Herman Cain just might have a point.
The Huffington Post headline reads, "Herman Cain Takes Shot at Mitt Romney, Says He Would Have 'Substantial Lead' Over Obama." It quotes Cain explaining his reasoning for this claim to a crowd at the University of Florida: "The reason is quite simple: I have some depth to my ideas."
That may or may not be the case. But Romney's the one who's been getting hammered the past week about his so-called gaffe in which he claimed that "there are 47 percent who are with [President Obama], who are dependent on government, who believe they are victims, who believe the government has a responsibility to care for them, who believe they are entitled to health care, to food, to housing, to you-name-it."
I say "so-called" gaffe because a typical gaffe is when a candidate is on the stump and makes a goofy remark in what is clearly a public forum. When a "journalist" sneaks a camera into a private fundraiser, records comments clearly intended to be off the record and then makes those comments public fewer than two months before the election -- well, those comments, however reprehensible, can't be considered a gaffe.
Even Cain himself gave short shrift to Romney's "gaffe," calling the controversy a "nonstory" blown up by the liberal media. Back in those happier times when it seemed everybody and his mama was running for the Republican presidential nomination, Cain was one of the candidates. For a time there, he was even a front-runner.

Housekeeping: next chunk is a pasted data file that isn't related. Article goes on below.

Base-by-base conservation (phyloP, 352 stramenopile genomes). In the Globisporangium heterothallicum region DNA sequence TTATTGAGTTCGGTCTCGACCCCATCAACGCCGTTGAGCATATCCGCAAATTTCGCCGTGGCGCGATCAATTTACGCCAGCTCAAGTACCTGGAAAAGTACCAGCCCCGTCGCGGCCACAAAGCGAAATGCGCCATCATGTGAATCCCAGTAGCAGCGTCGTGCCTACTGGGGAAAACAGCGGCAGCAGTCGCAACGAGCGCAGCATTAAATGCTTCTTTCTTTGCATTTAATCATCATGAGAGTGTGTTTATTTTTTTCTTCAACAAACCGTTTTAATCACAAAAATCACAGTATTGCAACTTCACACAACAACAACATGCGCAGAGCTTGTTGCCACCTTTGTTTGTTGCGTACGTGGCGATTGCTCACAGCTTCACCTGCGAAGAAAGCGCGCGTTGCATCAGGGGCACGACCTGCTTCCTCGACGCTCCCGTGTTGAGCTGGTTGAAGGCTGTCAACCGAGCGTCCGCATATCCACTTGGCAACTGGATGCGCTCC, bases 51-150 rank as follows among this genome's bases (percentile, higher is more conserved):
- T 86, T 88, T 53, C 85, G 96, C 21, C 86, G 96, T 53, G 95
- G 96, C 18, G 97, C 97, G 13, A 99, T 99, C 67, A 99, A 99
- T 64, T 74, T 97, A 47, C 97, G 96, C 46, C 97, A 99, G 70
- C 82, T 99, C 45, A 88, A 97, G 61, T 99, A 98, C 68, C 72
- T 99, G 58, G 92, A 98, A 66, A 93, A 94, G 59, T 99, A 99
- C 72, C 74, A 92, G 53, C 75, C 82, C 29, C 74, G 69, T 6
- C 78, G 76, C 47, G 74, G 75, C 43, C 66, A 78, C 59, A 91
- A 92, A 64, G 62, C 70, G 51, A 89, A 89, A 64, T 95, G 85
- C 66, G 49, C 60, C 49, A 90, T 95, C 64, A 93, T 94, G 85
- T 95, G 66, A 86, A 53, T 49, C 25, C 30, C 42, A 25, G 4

Mind you, this is the guy who at one point showed he had no idea of the difference between the Declaration of Independence and the U.S. Constitution, quoting from one when he thought he was quoting from the other. Even that didn't hurt him in the polls. At another point, Cain claimed he would not appoint a Muslim to his Cabinet. But that didn't hurt him in the polls either.
What derailed Cain in the polls were allegations that he sexually harassed a couple of women when he was president of the National Restaurant Association. Former President Clinton gets charged with sexual harassment and actually gets MORE popular among Democrats. Cain gets charged with sexual harassment and has to drop out of the Republican presidential race.
Kind of shows which party has moral standards and which one doesn't, wouldn't you say?
I don't know if Cain is right about this business of there being more depth to his ideas, but he does seem to have something going for him, personality-wise, that Romney simply does not.
Maybe it's because, though he's shown a penchant for making quite a few gaffes himself, Cain does have some charisma. Romney does not. He has what might be called a charisma void.
Or maybe it's just that slick little hat Cain is fond of wearing. Whatever it is, I think he's right: He would be leading Obama. The Romney folks had better find some way to get this guy working for their campaign.
Examiner Columnist Gregory Kane is a Pulitzer-nominated news and opinion journalist who has covered people and politics from Baltimore to the Sudan.